“Lockout” in simple words, is where an employer excludes employees from the workplace to compel them to accept a demand. It is deducible from the definition that an employer can resort to a lockout if and only if it is in response to an industrial dispute. Thus, if no industrial dispute exists, an employer is barred from resorting to a lockout of its workforce.
Where in response to an industrial dispute an employer exercises his right and lockout employees, can such an employer subsequently engage replacement labour to render the services hitherto provided by the lockout workers? In other words, where there is an industrial dispute, and an employer exercises his right to lock out the employees, can the employer use replacement labor during the subsistence of the lockout? The labor laws of Ghana do not explicitly provide for such situations.
In a comparative common law jurisdiction such as South Africa, the position is quite clear, to wit, an employer may resort to the use of replacement labour to perform the work of an employee, where in response to a strike, the employer has locked out such an employee. Thus, replacement labor is permissible under a defensive lockout situation.
In respect of the use of replacement labor, the following legal principles also bear reference:
Time limits within which replacement labor can be used
It must also be noted that where in response to a strike an employer also exercises his right of lockout and thereafter resorts to the use of replacement labor, the employer is permitted to use the replaced labor only for the period of the strike and no further.
This principle was illustrated in the South African case of SA Commercial Catering & Allied Workers Union v Sun International where the court held that once the strike ends on the date which has been given by the striking workers, replacement labor cannot be used thereafter, as it is no longer in response to a strike.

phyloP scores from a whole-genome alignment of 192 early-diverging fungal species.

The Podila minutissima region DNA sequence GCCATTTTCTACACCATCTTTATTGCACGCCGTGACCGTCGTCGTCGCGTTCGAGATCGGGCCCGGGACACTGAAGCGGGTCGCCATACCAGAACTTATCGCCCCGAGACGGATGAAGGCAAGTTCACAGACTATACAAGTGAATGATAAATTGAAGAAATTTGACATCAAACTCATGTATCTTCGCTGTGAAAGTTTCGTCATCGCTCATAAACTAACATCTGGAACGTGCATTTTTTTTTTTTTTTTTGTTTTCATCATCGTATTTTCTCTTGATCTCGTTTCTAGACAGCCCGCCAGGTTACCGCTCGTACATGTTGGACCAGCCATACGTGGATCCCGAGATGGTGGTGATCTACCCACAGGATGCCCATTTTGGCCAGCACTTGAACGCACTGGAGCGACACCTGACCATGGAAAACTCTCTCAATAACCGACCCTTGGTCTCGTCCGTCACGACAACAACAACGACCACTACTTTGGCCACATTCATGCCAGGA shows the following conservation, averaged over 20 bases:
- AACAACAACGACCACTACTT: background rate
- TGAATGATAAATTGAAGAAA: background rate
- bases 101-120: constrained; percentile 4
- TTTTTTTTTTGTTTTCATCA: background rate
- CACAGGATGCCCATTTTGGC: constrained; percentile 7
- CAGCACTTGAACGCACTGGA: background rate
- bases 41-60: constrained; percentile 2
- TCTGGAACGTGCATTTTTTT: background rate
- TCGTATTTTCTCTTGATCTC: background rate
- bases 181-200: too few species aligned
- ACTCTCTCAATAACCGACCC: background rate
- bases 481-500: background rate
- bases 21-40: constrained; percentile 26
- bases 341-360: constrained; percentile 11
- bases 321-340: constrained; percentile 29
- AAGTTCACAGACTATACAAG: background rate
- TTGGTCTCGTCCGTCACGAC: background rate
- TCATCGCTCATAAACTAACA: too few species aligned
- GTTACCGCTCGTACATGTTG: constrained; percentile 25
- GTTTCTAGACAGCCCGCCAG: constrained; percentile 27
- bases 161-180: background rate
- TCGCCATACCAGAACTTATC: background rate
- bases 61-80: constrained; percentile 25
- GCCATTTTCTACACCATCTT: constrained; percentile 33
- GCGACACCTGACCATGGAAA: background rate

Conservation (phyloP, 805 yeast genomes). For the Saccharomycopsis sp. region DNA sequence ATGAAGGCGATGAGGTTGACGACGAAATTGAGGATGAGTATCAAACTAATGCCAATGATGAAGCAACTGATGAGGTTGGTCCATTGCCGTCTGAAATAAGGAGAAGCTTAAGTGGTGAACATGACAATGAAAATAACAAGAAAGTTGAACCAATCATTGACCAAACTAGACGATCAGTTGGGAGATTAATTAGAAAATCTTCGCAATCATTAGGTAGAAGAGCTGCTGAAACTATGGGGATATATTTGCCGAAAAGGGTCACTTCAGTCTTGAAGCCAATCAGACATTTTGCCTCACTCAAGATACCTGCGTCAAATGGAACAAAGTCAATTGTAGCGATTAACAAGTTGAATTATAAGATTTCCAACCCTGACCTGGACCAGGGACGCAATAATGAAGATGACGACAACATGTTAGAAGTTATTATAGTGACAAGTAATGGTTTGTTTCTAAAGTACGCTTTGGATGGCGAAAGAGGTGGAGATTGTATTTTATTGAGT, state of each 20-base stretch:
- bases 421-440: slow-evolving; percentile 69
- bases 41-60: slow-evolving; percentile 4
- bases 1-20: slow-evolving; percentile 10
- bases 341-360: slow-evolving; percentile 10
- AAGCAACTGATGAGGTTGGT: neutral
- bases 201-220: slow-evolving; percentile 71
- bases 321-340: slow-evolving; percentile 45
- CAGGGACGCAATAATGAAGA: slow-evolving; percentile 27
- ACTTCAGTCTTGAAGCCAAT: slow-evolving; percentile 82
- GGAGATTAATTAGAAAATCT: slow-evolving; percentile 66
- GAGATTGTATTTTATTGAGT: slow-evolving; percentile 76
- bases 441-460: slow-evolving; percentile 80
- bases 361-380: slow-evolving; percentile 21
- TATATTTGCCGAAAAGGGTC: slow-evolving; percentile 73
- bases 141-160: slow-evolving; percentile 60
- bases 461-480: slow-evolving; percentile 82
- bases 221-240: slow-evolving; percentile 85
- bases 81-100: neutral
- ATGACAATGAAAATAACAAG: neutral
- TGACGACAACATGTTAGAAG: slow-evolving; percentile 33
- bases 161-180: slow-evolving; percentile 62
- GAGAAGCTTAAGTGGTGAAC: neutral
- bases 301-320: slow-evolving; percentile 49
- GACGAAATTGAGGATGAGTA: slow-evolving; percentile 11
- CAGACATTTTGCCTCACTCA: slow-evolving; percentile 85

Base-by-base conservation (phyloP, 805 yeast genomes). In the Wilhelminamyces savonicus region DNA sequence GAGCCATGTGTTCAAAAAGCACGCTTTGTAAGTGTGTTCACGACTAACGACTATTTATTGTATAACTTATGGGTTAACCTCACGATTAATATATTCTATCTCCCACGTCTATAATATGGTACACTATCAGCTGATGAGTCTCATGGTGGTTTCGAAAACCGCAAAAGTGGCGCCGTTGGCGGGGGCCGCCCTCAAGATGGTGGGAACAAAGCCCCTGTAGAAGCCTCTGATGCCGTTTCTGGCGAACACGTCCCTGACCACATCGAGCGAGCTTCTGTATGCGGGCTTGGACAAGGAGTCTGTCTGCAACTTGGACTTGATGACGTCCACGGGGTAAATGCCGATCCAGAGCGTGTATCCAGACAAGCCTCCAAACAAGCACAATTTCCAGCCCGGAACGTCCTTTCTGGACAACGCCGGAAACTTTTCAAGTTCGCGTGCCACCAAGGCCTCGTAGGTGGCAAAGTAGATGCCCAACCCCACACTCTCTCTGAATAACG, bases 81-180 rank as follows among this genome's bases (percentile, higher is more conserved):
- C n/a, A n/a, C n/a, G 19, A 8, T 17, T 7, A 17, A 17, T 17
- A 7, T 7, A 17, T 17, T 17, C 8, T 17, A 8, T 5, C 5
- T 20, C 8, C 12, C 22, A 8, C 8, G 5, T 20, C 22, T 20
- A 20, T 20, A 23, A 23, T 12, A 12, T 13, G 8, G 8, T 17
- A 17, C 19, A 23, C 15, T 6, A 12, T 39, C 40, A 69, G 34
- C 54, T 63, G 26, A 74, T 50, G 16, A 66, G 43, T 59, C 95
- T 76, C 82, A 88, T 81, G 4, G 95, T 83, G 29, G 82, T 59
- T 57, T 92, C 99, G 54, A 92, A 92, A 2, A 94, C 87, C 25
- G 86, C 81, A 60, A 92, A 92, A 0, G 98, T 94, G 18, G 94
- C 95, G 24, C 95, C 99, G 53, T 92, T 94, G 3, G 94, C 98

In simple words, if the strike ends, so must the use of replacement labor. (I must be quick to add that this case is cited for persuasive guidance).
Thus, an employer cannot use replace labor indefinitely.
Non-striking/Non-lockout workers (employees)
The law provides that it will amount to unfair termination, where a worker’s employment has been terminated simply because the worker has refused or has evinced an intention not to do a work ordinarily done by a worker who at the time was taking part in a lawful strike (unless the work is necessary to prevent actual danger to life, personal safety or health or the maintenance of plant and equipment).
Thus, ordinarily, where an employee is not engaged in a lawful strike, an employer cannot use such an employee as a replacement labor to perform works that should ordinarily be done by the striking employee.
A mandatory procedural requirement where, under an industrial dispute, an employer intends to exercise his right to lockout workers or an employee intends to exercise his right to strike is that written notice of the lockout or strike, as the case may be, must be given to the other party and the National Labour Commission.
Thus, the place of notices must not be lost on an employer or employee who intends to exercise the right to lockout or strike, respectively. A person who exercises his or her statutorily guaranteed right but fails to comply with the laid down procedure for the exercise of such right may have such exercise of right declared by the courts as improper.
The use of replacement labor is recognized under Ghanaian law. An employer may use replacement labor where the services he provides are essential services or minimum maintenance services.
A common course of law that has been practiced in some common law jurisdictions and which I have no reason why should not be followed by the Ghanaian courts is that an employer may also resort to the use of replacement labor in a defensive lockout situation.
It must be emphasized that even though the labor laws of Ghana guarantee the right of every employee to strike, and all employers to recourse to lock-out, such rights are not absolute and must be exercised within the confines of all relevant laws.
The exercise of the right to lockout or embark on a strike must be exercised sparingly, and only in deserving cases. The following dictum in the Seminal Labour Appeal Court (South Africa) case of Technikon South Africa v National Union of Technikon Employees of South Africa is very instructive on this point, and it is hereby quoted ad longum –
“Do not lightly resort to a strike when a dispute has arisen because, in the absence of a strike, the employer may not employ replacement labor even if it institutes a lock-out but, if you strike, the employer will be able to employ replacement labor – with or without a lock-out. The total of all this is that the policy is to encourage parties to disputes to try and reach an agreement on their disputes, and a strike or lock-out should be the last resort when all reasonable attempts to reach agreement have failed.”
The use of replacement labour by an employer must therefore be resorted to ex abundanti cauteli.